Sunday, October 25, 2009

Over the years, I’ve made regular references to my unhappy experiences on Spanish zebra crossings. Almost certainly too many, in fact. But this was in my capacity as a pedestrian, not as a driver. So you’ll forgive me for reporting that last night it was me who had to brake hard to avoid hitting someone. And not just once but twice. Fortunately, each time this happened I was driving slowly and so had time to stop. Plus I didn’t have my head turned sideways as I talked to one of my passengers. The first time was in a dark little square, when a couple walked out from behind one of the new electronic advertising hoardings that now litter our pavements. And the second was when a youth simply ran straight out from behind a parked van, at a speed which suggested he’d begun his run some metres from the roadside. Actually, I was reminded of a corrida and wouldn’t have been surprised if he’d stuck two bandelliras in my bonnet as he passed. Or my ‘hood’, as our American cousins call it. All’s well that ends well, of course. But wouldn’t it have been a tad ironic if I’d been arrested for hitting someone on a crossing?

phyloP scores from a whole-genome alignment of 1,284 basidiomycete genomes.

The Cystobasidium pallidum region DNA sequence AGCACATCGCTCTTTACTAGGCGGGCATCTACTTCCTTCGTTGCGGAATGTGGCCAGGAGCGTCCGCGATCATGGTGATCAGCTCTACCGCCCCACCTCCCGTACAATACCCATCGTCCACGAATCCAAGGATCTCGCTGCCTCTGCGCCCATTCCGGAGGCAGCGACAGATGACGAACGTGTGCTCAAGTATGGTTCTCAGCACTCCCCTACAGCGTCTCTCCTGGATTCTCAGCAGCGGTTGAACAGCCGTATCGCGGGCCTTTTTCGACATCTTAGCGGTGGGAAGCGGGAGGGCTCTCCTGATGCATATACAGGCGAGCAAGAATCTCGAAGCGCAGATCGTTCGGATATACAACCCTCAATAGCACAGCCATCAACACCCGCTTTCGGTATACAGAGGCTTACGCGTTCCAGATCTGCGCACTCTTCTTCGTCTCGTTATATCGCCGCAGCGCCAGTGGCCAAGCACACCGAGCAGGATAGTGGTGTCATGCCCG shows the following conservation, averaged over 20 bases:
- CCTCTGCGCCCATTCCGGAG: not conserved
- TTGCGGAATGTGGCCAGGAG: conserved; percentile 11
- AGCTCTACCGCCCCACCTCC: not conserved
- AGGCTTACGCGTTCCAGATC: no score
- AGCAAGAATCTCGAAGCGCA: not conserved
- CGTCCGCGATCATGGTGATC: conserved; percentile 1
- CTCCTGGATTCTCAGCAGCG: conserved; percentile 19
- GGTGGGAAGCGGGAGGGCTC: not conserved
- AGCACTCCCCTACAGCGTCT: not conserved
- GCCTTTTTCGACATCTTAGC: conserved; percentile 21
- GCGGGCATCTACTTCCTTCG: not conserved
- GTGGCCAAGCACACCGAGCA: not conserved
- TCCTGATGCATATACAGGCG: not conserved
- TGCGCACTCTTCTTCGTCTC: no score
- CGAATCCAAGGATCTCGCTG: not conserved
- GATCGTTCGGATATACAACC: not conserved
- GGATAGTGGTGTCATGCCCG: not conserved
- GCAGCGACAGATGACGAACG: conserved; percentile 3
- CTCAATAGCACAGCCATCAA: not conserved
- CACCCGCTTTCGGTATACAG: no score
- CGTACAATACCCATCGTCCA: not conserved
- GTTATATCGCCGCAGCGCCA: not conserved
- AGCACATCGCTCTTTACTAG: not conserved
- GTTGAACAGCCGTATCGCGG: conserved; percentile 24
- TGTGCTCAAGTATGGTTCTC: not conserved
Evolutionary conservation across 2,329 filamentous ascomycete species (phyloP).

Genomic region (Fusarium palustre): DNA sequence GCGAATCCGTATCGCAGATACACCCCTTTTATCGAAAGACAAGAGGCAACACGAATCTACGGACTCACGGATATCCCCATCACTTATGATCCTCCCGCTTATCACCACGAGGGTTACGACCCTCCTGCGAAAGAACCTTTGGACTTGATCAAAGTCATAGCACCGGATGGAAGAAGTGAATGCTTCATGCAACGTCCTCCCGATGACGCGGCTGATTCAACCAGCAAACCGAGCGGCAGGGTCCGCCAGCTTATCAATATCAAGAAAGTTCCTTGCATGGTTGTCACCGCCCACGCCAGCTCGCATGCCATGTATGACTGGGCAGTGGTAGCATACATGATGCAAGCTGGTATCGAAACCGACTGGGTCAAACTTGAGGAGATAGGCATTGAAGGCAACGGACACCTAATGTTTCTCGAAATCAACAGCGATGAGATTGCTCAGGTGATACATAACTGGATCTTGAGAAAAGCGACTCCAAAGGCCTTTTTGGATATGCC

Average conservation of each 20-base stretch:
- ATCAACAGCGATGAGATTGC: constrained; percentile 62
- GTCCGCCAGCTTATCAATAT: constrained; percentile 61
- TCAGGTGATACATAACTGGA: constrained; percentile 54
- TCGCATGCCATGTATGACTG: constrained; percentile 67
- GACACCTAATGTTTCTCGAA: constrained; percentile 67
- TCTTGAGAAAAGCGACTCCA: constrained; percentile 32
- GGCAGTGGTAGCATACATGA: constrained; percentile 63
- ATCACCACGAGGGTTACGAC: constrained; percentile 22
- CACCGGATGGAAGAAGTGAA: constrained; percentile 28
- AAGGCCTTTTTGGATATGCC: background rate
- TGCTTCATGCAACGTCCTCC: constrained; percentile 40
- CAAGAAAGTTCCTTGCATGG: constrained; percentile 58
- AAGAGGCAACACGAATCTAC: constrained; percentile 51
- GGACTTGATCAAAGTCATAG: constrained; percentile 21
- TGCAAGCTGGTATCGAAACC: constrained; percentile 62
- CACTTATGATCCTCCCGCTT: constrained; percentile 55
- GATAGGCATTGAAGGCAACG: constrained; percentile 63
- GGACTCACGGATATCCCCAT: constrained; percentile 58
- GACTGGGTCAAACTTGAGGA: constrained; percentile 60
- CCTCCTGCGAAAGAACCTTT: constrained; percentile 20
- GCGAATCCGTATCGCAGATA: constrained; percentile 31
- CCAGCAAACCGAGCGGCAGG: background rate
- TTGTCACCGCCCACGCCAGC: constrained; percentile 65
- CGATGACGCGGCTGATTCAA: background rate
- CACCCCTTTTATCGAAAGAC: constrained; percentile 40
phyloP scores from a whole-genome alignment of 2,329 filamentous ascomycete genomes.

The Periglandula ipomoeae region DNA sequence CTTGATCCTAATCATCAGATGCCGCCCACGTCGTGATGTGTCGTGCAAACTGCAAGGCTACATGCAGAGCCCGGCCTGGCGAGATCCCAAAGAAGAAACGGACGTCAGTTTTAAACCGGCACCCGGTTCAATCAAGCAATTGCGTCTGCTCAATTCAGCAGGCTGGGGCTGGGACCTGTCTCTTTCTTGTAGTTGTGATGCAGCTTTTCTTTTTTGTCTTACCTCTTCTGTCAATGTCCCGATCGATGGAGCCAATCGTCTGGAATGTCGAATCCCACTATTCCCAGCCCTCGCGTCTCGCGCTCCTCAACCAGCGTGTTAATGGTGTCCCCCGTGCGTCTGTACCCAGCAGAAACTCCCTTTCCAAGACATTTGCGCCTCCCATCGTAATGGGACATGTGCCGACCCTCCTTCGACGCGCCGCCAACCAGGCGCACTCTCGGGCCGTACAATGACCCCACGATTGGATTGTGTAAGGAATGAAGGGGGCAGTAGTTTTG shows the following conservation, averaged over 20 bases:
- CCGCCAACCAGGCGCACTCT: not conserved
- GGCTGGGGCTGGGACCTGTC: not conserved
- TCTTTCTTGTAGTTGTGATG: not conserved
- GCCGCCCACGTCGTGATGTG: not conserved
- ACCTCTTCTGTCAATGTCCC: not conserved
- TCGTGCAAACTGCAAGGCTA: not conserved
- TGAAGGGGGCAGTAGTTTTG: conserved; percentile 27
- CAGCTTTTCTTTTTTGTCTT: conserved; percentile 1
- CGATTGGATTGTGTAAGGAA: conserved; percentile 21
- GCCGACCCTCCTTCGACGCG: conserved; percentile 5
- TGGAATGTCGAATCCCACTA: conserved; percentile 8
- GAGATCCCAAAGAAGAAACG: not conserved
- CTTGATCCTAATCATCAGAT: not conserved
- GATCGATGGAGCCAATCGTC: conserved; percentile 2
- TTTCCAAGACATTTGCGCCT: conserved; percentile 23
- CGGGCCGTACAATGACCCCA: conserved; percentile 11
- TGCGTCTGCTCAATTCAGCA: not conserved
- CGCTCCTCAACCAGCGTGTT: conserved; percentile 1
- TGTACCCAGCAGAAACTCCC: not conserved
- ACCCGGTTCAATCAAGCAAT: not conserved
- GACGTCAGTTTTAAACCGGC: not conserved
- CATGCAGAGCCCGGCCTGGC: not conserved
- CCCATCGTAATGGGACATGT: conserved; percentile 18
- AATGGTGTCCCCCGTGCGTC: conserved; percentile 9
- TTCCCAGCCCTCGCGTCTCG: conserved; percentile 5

As I have a daughter who’s a teacher in the UK, it’s always worrying to read how bad things are in the educational world there. As in the case of a teaching assistant who removed a disruptive child from a classroom, with the kid threatening to stab and kill him as he did so. When the boy’s mother complained, the teaching assistant was arrested and jailed for 22 hours. Then he was suspended from his job, forced by the social services to leave his house and barred from contact with this three children while he was taken through the courts. Needless to say, the poor man was eventually cleared of any offence and allowed to return to his job and family.

If you think this is sound enough evidence of the madness of British society, consider the case of the shop assistant who asked a purchaser of a greetings card if she was over 25 because there was a picture of a wine bottle and three glasses on the front of it. Or of the 15 year old boy who was denied wine gums by a shop assistant who felt this contravened the store’s regulations designed to reduce the curse of binge-drinking in the country.

Finally . . . My thanks to those readers and fellow bloggers who’ve written to advise that the ineffable Cade has initiated a blog dedicated to telling the world what a piece of mierda I am. Good luck to him, I say. There’s no such thing, others say, as bad publicity. Come to think of it, my special post above this one will presumably have given him something to get his fangs into. Though I’m sure I’ll be able to resist the temptation of checking this out.


Midnight Golfer said...

I always thought that it was the British who taught the rest of us, through our common law, that we are innocent until proven guilty - it's sad to watch the slow suicide of our western civ. sometimes.

Well, all the time, really.

nuno pereira said...

I enjoy reading your views. Cograts to your blog.